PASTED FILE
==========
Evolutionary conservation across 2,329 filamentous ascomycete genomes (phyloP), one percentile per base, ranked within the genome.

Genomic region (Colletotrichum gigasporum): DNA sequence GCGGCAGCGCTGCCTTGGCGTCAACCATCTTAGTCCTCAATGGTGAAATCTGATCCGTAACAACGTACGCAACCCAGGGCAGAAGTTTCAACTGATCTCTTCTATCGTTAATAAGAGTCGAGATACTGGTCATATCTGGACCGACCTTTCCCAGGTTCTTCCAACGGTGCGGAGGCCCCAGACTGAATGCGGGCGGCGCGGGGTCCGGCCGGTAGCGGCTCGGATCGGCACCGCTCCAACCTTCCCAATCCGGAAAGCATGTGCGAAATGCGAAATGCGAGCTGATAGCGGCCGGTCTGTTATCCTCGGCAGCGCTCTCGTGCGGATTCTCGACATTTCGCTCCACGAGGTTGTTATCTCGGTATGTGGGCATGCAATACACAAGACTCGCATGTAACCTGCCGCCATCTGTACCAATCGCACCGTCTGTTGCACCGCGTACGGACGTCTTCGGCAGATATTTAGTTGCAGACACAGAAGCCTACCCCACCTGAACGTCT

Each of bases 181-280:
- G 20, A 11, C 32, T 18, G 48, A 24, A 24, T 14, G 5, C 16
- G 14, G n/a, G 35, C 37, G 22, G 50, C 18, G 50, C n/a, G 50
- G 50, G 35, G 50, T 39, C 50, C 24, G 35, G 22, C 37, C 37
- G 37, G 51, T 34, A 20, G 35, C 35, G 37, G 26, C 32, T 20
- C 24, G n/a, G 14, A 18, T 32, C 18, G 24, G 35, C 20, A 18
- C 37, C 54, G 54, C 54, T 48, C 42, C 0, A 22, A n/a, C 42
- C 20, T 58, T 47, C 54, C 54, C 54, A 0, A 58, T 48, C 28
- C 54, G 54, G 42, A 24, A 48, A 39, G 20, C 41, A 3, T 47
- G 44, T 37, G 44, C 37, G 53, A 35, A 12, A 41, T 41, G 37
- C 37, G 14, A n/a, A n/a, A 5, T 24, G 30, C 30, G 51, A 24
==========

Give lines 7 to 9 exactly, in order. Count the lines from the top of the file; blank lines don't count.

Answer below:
- G 37, G 51, T 34, A 20, G 35, C 35, G 37, G 26, C 32, T 20
- C 24, G n/a, G 14, A 18, T 32, C 18, G 24, G 35, C 20, A 18
- C 37, C 54, G 54, C 54, T 48, C 42, C 0, A 22, A n/a, C 42